We make it bigger so it doesn't look too similar. We are almost done with the bottom part. Below is how our lock should look so far.
Next we add a strip! Again create selection a selection. Then draw a gradient into this selection from yellow (#F5E02F) to orange (#F3BB2A).
After that choose the Single Row Marquee Tool. Then select the first and last line of the previous selection (select both lines with Shift pressed).
Use a Brush Tool and a dark color to satisfy your needs. That is how you make the difference between the background and the strip.
Make a selection by pressing Ctrl-click on a new layer. Then from the Layers menu add a new Pattern Fill. Use this pattern, just change the Scale to 50% to match the icon size. Then set the layer style to Multiply. Then only black stripes will be visible.
To make the pattern smaller near the edges, make the mask bigger on the right and on the left side. Then rasterize the layer (Layer > Rasterize > Fill Content).
Next, narrow down the left and right sides. Cut out portions and resize as needed. This will make the sides appear to taper and cut at an angle. This can be done a few times to maximize the effect.
Add another layer. Draw some to darken the sides of the strip. Again, use the Brush Tool with a black color, soft, and lowered opacity.
The bottom part of the lock is done, great! Let's work on the upper part. Start with a new upper part layer and begin coloring and defining the edges. Use a grey color (#D5D5D5). Then give it an Inner Glow effect with 1px size, grey color #848484. That should do it just fine. Set the Blend Mode to Multiply.
As we learned before, an important part of a metallic surface is the reflection. So let's create a reflection that will only be applied to half of the upper part. Another shape could help us. Copy the one we have by pressing Ctrl + J and color it black so we see exactly where the edges are. Then grab the Path Selection Tool and use it to select the inner circle. Then make it bigger with Ctrl + T.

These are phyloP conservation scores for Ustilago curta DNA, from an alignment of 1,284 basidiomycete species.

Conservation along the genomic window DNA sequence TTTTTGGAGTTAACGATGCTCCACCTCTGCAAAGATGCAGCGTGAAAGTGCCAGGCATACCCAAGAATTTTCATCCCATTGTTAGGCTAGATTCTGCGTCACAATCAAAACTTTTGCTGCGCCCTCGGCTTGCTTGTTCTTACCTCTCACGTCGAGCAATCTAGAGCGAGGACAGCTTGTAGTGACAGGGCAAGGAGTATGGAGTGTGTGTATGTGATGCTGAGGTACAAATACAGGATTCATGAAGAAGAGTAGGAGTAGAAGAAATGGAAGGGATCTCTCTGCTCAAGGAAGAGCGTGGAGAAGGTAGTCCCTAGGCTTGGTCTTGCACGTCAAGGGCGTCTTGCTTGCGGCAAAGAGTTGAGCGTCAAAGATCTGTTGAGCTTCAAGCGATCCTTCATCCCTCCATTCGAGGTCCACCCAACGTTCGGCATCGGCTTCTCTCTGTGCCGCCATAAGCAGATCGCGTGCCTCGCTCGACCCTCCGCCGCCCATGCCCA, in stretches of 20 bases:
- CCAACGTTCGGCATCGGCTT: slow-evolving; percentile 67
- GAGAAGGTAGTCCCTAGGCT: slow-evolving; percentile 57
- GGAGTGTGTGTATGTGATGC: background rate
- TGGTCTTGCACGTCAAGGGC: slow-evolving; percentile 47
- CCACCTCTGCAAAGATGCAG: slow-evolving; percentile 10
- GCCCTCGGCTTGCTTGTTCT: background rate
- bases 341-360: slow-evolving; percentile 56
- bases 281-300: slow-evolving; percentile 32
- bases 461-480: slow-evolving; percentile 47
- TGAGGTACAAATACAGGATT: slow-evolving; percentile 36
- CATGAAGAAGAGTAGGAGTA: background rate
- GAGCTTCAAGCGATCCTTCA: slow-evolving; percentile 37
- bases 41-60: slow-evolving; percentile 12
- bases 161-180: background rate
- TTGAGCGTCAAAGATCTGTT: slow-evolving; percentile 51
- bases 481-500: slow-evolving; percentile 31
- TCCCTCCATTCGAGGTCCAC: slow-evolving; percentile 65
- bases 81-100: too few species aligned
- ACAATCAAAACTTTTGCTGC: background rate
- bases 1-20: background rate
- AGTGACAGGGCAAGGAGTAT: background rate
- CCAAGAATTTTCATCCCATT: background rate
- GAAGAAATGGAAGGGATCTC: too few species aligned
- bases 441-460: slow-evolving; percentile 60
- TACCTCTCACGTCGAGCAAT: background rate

Over the left and right side, draw two rectangles with the Alt key pressed (subtraction).
Lower the Opacity of this shape down to 30%. Create a new layer between this and the original shape. Then draw a linear gradient from white to transparent. Press Ctrl + Alt + G (cutting the mask of the previous layer) to make the reflection visible only on our icon.
Like on the bottom part, we will add two bigger reflections here. They just have to be formed like the shape they are on, so they will not be rectangles, but ellipses. Draw an ellipse using the Ellipse Tool, as in the image below.
Rotate it with Ctrl + T about 45 degrees.
Finally, use the Direct Selection Tool (A) to select two points in the middle of the ellipse. Then move them until the ellipse emulates the curve of the upper portion of the lock.
Duplicate this layer (Ctrl + J). Then flip it horizontally, and move it to the right side.
The lock is almost done. We just want to darken the edges on some places, so the icon is fully separated from the background.
First, make a layer selection of the lower part of the lock icon (Ctrl + Click on a layer). Create a new layer. Then draw into that new layer. Use our familiar dark, soft brush to draw spots where you want to make the lock darker. When done, make the selection 1 pixel smaller by going to Select > Modify > Contract. Then hit the Delete key. The following image shows the stage just before deleting.
Below is the 100% view after deleting. We're almost done.
Exactly the same technique can be used to achieve a high level of detail on the upper part of a lock. The arrows show you where to darken.
Whenever you decide to put the icon into your design, don't forget to add to the grey color a little bit from a color style of the background it will be placed on. In the following image, more purple was added to fit into the application design.
And that's all. I hope you learned something new. The final image is below.